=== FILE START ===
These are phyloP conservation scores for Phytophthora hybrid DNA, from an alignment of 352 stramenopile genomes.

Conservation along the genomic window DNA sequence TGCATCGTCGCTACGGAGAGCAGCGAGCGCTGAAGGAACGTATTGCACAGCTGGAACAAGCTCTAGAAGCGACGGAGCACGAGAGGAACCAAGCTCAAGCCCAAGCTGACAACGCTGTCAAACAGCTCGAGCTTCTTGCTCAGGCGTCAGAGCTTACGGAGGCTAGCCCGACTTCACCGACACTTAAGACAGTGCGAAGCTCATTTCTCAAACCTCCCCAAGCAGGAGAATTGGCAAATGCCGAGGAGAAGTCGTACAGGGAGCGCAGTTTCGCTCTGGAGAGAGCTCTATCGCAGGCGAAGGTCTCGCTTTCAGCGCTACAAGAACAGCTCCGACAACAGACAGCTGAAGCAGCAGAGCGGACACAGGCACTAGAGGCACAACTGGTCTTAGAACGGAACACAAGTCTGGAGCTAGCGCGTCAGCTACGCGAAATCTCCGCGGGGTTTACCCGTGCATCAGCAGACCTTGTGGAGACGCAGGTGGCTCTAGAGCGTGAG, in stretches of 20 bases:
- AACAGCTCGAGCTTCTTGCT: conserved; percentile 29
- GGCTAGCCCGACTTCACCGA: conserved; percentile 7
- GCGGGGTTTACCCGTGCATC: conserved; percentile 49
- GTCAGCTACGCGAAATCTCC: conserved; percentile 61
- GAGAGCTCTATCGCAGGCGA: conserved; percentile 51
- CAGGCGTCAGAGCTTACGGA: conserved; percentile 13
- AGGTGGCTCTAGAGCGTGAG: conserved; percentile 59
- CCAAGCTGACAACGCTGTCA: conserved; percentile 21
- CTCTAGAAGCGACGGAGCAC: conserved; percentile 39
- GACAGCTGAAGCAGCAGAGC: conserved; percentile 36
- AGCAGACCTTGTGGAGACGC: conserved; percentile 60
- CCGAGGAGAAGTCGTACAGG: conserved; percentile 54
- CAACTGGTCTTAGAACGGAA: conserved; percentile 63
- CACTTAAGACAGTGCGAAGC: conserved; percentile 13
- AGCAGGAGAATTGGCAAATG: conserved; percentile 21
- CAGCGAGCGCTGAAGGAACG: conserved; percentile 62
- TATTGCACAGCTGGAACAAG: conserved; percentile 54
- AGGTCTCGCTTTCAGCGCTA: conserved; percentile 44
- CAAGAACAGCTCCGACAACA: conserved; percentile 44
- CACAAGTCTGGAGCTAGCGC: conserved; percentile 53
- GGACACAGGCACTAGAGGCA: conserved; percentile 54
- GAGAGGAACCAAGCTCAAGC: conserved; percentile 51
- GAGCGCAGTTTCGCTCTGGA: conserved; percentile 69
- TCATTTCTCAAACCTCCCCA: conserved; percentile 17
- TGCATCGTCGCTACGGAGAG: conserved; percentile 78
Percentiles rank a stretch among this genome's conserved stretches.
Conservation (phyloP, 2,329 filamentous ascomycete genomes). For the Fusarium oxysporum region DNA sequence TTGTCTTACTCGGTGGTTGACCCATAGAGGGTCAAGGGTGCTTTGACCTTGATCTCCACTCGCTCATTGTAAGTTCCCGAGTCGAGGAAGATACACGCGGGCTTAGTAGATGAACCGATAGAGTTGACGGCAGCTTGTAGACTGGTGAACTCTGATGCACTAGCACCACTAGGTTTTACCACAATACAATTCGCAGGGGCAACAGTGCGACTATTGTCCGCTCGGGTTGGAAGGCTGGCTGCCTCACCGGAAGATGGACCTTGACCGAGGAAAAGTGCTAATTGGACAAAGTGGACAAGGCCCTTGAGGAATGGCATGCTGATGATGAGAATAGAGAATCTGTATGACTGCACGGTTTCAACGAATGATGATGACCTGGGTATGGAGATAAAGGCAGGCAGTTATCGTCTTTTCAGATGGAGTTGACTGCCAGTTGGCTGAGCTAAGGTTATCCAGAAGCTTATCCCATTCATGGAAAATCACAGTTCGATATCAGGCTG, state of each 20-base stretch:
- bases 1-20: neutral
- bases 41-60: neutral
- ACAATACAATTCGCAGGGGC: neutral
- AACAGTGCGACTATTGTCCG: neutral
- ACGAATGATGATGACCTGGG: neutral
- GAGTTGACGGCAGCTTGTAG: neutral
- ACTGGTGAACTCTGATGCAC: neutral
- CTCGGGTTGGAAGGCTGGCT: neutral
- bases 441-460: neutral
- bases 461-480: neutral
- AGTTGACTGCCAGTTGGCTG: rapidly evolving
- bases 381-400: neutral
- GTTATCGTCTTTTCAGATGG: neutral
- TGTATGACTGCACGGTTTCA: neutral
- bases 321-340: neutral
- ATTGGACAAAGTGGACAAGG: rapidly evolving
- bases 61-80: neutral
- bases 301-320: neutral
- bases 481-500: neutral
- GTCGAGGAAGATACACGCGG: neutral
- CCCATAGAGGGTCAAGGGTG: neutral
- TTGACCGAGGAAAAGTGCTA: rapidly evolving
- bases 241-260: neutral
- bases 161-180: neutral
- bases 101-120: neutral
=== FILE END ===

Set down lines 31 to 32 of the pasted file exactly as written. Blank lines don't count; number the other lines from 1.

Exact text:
- bases 41-60: neutral
- ACAATACAATTCGCAGGGGC: neutral